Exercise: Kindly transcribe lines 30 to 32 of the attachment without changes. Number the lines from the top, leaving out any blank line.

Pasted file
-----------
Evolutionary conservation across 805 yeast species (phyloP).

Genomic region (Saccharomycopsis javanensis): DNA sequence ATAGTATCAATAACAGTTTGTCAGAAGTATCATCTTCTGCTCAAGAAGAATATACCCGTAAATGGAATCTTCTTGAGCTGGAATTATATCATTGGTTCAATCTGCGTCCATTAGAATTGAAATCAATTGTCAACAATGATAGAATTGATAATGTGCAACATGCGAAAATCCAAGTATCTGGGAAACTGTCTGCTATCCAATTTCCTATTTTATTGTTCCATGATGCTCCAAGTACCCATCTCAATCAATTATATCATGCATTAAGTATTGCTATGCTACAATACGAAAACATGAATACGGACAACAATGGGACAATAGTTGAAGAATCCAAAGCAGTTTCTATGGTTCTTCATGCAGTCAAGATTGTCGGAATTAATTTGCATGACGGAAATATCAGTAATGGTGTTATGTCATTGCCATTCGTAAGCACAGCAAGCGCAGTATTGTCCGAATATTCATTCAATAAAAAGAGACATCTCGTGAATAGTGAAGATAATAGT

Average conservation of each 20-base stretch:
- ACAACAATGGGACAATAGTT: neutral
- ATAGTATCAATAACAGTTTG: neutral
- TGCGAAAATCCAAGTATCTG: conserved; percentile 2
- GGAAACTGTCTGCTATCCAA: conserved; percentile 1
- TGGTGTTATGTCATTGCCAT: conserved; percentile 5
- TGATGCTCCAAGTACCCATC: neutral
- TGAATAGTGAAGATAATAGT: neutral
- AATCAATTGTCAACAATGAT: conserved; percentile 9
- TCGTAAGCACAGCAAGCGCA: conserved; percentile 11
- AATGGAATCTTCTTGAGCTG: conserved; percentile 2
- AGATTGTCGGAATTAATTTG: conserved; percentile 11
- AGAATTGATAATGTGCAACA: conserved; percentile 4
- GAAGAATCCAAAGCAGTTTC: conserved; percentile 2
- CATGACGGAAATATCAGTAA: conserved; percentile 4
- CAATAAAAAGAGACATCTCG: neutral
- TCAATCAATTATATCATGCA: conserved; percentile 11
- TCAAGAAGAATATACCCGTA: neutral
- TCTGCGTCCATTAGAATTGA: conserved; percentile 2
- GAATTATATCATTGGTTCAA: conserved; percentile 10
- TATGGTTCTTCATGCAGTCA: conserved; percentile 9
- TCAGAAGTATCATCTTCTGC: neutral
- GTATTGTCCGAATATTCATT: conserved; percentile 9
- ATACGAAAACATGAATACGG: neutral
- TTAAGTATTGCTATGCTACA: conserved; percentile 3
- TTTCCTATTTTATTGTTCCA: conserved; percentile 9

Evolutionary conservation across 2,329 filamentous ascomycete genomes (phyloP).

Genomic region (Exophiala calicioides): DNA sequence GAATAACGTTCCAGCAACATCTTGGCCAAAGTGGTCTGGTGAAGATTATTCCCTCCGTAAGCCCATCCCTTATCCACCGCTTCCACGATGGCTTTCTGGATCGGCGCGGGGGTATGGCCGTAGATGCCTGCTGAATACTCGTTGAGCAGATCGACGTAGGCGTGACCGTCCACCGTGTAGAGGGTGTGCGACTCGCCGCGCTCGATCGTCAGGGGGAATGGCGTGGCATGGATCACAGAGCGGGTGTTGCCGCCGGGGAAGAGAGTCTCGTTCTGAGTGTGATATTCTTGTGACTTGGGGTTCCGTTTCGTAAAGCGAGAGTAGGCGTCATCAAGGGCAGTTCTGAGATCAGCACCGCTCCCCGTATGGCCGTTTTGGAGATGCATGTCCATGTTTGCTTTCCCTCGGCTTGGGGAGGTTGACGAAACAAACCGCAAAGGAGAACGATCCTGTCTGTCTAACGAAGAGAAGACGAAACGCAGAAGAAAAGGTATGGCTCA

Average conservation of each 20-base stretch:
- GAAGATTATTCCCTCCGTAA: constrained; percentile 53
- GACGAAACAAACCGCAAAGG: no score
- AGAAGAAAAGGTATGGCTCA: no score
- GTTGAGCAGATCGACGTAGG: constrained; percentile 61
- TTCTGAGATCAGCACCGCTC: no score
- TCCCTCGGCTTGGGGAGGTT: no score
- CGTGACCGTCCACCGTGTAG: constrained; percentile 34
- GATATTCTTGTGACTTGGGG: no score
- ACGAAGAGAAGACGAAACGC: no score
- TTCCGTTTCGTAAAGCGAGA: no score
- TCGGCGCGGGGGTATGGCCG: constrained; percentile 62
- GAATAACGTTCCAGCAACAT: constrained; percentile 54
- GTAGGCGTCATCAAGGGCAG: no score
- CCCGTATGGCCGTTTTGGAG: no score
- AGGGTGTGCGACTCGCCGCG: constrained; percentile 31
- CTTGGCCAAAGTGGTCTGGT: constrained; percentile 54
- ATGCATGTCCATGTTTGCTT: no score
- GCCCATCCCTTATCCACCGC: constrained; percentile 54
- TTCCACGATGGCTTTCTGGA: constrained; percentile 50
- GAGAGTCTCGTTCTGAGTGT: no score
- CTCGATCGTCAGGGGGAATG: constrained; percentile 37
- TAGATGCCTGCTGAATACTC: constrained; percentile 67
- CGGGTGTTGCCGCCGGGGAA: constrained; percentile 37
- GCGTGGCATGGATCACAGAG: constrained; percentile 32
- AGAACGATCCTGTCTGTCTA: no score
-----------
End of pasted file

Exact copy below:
Genomic region (Exophiala calicioides): DNA sequence GAATAACGTTCCAGCAACATCTTGGCCAAAGTGGTCTGGTGAAGATTATTCCCTCCGTAAGCCCATCCCTTATCCACCGCTTCCACGATGGCTTTCTGGATCGGCGCGGGGGTATGGCCGTAGATGCCTGCTGAATACTCGTTGAGCAGATCGACGTAGGCGTGACCGTCCACCGTGTAGAGGGTGTGCGACTCGCCGCGCTCGATCGTCAGGGGGAATGGCGTGGCATGGATCACAGAGCGGGTGTTGCCGCCGGGGAAGAGAGTCTCGTTCTGAGTGTGATATTCTTGTGACTTGGGGTTCCGTTTCGTAAAGCGAGAGTAGGCGTCATCAAGGGCAGTTCTGAGATCAGCACCGCTCCCCGTATGGCCGTTTTGGAGATGCATGTCCATGTTTGCTTTCCCTCGGCTTGGGGAGGTTGACGAAACAAACCGCAAAGGAGAACGATCCTGTCTGTCTAACGAAGAGAAGACGAAACGCAGAAGAAAAGGTATGGCTCA

Average conservation of each 20-base stretch:
- GAAGATTATTCCCTCCGTAA: constrained; percentile 53